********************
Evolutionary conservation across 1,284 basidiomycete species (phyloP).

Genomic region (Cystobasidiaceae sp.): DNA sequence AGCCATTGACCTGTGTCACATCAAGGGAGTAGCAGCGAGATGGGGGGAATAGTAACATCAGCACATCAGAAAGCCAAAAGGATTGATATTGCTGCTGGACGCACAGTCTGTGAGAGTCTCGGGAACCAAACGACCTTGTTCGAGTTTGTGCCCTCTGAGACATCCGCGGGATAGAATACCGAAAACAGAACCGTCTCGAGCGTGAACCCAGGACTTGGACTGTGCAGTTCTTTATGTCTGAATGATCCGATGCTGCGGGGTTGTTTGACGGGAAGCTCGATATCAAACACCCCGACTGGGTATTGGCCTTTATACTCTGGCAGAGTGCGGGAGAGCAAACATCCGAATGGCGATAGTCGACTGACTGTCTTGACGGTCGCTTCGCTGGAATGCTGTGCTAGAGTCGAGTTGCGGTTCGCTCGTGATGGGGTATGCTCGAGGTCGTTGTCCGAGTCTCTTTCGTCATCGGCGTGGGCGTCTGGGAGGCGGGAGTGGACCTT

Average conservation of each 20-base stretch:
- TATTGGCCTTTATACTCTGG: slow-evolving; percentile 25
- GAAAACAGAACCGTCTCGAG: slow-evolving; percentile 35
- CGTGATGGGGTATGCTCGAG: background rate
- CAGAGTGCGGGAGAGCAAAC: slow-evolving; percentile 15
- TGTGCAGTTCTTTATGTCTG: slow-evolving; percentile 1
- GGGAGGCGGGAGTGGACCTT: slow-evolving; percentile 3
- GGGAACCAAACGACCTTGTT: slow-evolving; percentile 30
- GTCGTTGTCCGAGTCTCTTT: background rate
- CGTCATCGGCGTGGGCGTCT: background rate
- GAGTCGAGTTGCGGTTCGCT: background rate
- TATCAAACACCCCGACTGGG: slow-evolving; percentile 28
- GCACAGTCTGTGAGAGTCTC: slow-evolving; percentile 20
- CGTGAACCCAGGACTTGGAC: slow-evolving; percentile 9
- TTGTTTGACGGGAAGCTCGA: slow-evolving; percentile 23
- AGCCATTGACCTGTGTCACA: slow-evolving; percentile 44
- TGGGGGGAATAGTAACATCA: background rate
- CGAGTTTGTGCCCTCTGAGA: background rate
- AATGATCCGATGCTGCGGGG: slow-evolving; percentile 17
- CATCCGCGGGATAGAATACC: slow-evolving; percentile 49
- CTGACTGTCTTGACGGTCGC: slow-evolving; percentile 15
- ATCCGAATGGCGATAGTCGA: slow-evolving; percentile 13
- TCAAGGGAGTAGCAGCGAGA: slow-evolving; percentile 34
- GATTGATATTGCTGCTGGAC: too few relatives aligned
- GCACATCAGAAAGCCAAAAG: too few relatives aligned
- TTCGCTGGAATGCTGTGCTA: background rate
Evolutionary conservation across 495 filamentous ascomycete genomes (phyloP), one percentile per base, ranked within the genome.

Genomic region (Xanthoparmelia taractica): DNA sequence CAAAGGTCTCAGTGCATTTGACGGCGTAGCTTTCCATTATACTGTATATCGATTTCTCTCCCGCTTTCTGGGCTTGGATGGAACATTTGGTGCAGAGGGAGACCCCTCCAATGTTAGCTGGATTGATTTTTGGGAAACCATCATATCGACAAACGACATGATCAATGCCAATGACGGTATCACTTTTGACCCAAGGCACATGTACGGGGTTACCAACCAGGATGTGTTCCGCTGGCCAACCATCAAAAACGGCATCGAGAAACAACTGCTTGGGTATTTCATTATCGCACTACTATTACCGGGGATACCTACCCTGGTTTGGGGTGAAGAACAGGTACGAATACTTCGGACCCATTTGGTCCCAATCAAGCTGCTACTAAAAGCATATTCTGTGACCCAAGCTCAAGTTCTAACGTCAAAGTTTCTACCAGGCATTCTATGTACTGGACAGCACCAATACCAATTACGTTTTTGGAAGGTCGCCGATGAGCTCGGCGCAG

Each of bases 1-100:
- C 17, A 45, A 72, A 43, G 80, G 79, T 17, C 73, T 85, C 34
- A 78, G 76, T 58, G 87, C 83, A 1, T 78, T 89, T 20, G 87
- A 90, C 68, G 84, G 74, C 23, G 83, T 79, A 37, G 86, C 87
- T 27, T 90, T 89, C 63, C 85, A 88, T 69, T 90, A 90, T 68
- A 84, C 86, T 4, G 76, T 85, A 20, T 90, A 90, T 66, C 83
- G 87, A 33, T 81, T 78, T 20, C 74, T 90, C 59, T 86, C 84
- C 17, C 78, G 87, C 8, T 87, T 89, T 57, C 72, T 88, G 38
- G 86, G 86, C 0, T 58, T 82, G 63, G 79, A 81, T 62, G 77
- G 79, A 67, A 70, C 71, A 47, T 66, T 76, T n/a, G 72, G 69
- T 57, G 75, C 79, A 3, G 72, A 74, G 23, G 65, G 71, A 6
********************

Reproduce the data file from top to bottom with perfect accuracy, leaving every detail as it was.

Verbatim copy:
Evolutionary conservation across 1,284 basidiomycete species (phyloP).

Genomic region (Cystobasidiaceae sp.): DNA sequence AGCCATTGACCTGTGTCACATCAAGGGAGTAGCAGCGAGATGGGGGGAATAGTAACATCAGCACATCAGAAAGCCAAAAGGATTGATATTGCTGCTGGACGCACAGTCTGTGAGAGTCTCGGGAACCAAACGACCTTGTTCGAGTTTGTGCCCTCTGAGACATCCGCGGGATAGAATACCGAAAACAGAACCGTCTCGAGCGTGAACCCAGGACTTGGACTGTGCAGTTCTTTATGTCTGAATGATCCGATGCTGCGGGGTTGTTTGACGGGAAGCTCGATATCAAACACCCCGACTGGGTATTGGCCTTTATACTCTGGCAGAGTGCGGGAGAGCAAACATCCGAATGGCGATAGTCGACTGACTGTCTTGACGGTCGCTTCGCTGGAATGCTGTGCTAGAGTCGAGTTGCGGTTCGCTCGTGATGGGGTATGCTCGAGGTCGTTGTCCGAGTCTCTTTCGTCATCGGCGTGGGCGTCTGGGAGGCGGGAGTGGACCTT

Average conservation of each 20-base stretch:
- TATTGGCCTTTATACTCTGG: slow-evolving; percentile 25
- GAAAACAGAACCGTCTCGAG: slow-evolving; percentile 35
- CGTGATGGGGTATGCTCGAG: background rate
- CAGAGTGCGGGAGAGCAAAC: slow-evolving; percentile 15
- TGTGCAGTTCTTTATGTCTG: slow-evolving; percentile 1
- GGGAGGCGGGAGTGGACCTT: slow-evolving; percentile 3
- GGGAACCAAACGACCTTGTT: slow-evolving; percentile 30
- GTCGTTGTCCGAGTCTCTTT: background rate
- CGTCATCGGCGTGGGCGTCT: background rate
- GAGTCGAGTTGCGGTTCGCT: background rate
- TATCAAACACCCCGACTGGG: slow-evolving; percentile 28
- GCACAGTCTGTGAGAGTCTC: slow-evolving; percentile 20
- CGTGAACCCAGGACTTGGAC: slow-evolving; percentile 9
- TTGTTTGACGGGAAGCTCGA: slow-evolving; percentile 23
- AGCCATTGACCTGTGTCACA: slow-evolving; percentile 44
- TGGGGGGAATAGTAACATCA: background rate
- CGAGTTTGTGCCCTCTGAGA: background rate
- AATGATCCGATGCTGCGGGG: slow-evolving; percentile 17
- CATCCGCGGGATAGAATACC: slow-evolving; percentile 49
- CTGACTGTCTTGACGGTCGC: slow-evolving; percentile 15
- ATCCGAATGGCGATAGTCGA: slow-evolving; percentile 13
- TCAAGGGAGTAGCAGCGAGA: slow-evolving; percentile 34
- GATTGATATTGCTGCTGGAC: too few relatives aligned
- GCACATCAGAAAGCCAAAAG: too few relatives aligned
- TTCGCTGGAATGCTGTGCTA: background rate
Evolutionary conservation across 495 filamentous ascomycete genomes (phyloP), one percentile per base, ranked within the genome.

Genomic region (Xanthoparmelia taractica): DNA sequence CAAAGGTCTCAGTGCATTTGACGGCGTAGCTTTCCATTATACTGTATATCGATTTCTCTCCCGCTTTCTGGGCTTGGATGGAACATTTGGTGCAGAGGGAGACCCCTCCAATGTTAGCTGGATTGATTTTTGGGAAACCATCATATCGACAAACGACATGATCAATGCCAATGACGGTATCACTTTTGACCCAAGGCACATGTACGGGGTTACCAACCAGGATGTGTTCCGCTGGCCAACCATCAAAAACGGCATCGAGAAACAACTGCTTGGGTATTTCATTATCGCACTACTATTACCGGGGATACCTACCCTGGTTTGGGGTGAAGAACAGGTACGAATACTTCGGACCCATTTGGTCCCAATCAAGCTGCTACTAAAAGCATATTCTGTGACCCAAGCTCAAGTTCTAACGTCAAAGTTTCTACCAGGCATTCTATGTACTGGACAGCACCAATACCAATTACGTTTTTGGAAGGTCGCCGATGAGCTCGGCGCAG

Each of bases 1-100:
- C 17, A 45, A 72, A 43, G 80, G 79, T 17, C 73, T 85, C 34
- A 78, G 76, T 58, G 87, C 83, A 1, T 78, T 89, T 20, G 87
- A 90, C 68, G 84, G 74, C 23, G 83, T 79, A 37, G 86, C 87
- T 27, T 90, T 89, C 63, C 85, A 88, T 69, T 90, A 90, T 68
- A 84, C 86, T 4, G 76, T 85, A 20, T 90, A 90, T 66, C 83
- G 87, A 33, T 81, T 78, T 20, C 74, T 90, C 59, T 86, C 84
- C 17, C 78, G 87, C 8, T 87, T 89, T 57, C 72, T 88, G 38
- G 86, G 86, C 0, T 58, T 82, G 63, G 79, A 81, T 62, G 77
- G 79, A 67, A 70, C 71, A 47, T 66, T 76, T n/a, G 72, G 69
- T 57, G 75, C 79, A 3, G 72, A 74, G 23, G 65, G 71, A 6